Three blazes on a hiking trail signifies the beginning and end points of the trail.

Hikers in Duluth, MN are asking for better trail markings on the Kekekabic Trail to keep hikers from becoming lost on the sometimes confusing and winding 42 mile trail. A burned out area in one section makes the trail even more difficult to follow and just last fall 2 hikers were lost in the area for 3 days before being rescued.

Normally Superior National Forest officials would have no problem improving trail markings and signage but much of the Kekekabic Trail lies in wilderness areas where man made objects, particularly signs, are prohibited. Proponents of the signage argue that massive rescue efforts with helicopters and search groups like the one undertaken last fall actually have a much greater impact on the wilderness area than a few strategically placed signs. Officials from the forest service say they’re willing to consider additional trail markings and for now it seems there is little opposition.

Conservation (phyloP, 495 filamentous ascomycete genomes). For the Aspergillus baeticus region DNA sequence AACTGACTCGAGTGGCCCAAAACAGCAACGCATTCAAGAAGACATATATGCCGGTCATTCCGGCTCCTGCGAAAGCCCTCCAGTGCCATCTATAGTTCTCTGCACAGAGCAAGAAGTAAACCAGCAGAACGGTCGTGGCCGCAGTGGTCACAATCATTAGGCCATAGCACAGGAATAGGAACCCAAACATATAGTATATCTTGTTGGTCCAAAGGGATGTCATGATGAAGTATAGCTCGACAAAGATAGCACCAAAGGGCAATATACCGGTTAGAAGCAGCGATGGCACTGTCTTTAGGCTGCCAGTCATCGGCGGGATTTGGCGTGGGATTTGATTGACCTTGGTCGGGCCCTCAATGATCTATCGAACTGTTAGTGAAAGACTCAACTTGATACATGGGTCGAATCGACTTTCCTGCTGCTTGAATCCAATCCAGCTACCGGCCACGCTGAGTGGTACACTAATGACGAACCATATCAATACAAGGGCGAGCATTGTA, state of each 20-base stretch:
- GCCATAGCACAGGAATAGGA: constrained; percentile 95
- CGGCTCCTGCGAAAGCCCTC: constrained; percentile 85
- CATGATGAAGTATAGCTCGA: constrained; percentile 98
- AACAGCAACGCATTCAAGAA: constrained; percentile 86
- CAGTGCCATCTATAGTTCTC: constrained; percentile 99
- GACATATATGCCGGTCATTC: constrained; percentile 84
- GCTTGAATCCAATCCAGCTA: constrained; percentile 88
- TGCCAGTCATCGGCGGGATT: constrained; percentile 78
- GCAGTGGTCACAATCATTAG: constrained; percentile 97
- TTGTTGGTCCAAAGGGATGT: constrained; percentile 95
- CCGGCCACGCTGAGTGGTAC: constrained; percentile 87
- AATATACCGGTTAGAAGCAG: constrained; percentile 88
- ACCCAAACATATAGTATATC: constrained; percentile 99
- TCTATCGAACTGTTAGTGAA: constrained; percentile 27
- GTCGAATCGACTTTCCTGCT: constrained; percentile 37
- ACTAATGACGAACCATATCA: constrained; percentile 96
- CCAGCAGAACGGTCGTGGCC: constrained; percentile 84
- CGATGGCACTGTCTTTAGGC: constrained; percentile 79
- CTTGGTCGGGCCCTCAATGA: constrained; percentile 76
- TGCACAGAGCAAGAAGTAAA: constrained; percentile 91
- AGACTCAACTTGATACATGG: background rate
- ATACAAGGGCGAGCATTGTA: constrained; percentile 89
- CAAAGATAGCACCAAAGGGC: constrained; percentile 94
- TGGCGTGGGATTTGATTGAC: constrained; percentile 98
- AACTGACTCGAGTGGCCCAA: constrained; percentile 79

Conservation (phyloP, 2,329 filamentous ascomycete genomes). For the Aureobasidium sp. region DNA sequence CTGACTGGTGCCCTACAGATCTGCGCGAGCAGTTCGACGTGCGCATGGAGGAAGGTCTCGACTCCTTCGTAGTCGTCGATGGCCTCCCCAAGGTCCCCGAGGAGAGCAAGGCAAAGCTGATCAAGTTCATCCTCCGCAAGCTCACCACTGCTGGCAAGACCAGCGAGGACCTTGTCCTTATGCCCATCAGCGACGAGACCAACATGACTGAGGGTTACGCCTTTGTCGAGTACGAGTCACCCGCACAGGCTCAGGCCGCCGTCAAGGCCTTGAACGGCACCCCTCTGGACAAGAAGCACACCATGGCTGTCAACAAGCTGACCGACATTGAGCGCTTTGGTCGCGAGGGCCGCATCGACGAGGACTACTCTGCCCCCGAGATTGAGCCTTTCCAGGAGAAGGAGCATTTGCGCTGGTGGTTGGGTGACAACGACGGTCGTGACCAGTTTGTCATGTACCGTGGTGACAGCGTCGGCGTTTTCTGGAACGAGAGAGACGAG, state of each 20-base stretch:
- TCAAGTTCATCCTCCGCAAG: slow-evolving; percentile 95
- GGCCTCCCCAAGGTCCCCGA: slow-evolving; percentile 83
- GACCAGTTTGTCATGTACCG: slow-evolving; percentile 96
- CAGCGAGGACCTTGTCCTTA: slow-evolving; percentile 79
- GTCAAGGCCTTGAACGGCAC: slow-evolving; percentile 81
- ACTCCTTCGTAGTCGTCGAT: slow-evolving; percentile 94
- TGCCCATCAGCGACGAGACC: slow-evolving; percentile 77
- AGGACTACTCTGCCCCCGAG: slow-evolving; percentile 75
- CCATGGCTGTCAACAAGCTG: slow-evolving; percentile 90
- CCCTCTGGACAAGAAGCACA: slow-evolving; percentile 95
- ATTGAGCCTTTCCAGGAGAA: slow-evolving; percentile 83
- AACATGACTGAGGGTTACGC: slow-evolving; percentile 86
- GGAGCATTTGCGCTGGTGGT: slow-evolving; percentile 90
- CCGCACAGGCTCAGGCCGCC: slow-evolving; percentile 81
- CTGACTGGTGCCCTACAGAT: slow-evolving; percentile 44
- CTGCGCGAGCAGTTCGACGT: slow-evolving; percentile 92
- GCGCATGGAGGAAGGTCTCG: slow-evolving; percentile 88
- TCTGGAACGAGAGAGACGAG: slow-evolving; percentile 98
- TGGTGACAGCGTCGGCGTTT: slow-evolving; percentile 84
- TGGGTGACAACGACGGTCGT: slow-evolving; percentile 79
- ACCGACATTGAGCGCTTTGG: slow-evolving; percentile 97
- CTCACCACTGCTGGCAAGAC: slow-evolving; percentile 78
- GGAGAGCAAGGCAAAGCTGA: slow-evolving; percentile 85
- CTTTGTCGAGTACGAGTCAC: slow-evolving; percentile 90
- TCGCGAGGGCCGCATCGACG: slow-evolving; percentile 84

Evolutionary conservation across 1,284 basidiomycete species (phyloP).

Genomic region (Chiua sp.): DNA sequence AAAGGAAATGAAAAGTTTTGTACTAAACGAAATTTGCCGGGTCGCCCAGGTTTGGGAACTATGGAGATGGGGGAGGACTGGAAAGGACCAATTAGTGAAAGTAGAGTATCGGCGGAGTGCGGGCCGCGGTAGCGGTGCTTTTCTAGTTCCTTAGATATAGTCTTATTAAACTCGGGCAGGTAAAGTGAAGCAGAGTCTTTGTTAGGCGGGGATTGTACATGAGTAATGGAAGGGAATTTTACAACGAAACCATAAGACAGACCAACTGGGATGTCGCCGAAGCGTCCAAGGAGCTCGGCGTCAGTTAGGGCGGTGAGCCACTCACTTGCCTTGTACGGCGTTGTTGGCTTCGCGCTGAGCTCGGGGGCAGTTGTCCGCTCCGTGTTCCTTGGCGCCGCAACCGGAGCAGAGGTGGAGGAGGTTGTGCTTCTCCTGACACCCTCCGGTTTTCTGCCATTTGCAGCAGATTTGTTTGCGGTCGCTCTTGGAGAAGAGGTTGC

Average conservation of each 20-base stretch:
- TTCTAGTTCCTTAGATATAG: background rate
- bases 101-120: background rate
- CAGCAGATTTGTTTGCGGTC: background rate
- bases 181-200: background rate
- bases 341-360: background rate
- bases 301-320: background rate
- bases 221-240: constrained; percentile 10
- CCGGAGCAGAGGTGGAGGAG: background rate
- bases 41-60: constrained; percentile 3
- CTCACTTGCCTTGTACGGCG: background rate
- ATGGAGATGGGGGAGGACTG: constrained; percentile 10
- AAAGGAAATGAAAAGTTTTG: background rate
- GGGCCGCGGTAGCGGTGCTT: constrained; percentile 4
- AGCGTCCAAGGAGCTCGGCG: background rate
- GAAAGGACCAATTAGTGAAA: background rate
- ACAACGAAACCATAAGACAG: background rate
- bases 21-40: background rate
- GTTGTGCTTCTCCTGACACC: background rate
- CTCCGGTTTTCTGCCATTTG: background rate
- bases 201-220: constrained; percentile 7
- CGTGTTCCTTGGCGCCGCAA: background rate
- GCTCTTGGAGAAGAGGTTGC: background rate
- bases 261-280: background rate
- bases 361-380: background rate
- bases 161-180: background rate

What do you think? Should trail signs and/or markings be allowed in wilderness areas? Are trails in and of themselves evidence of human activity in wilderness areas?

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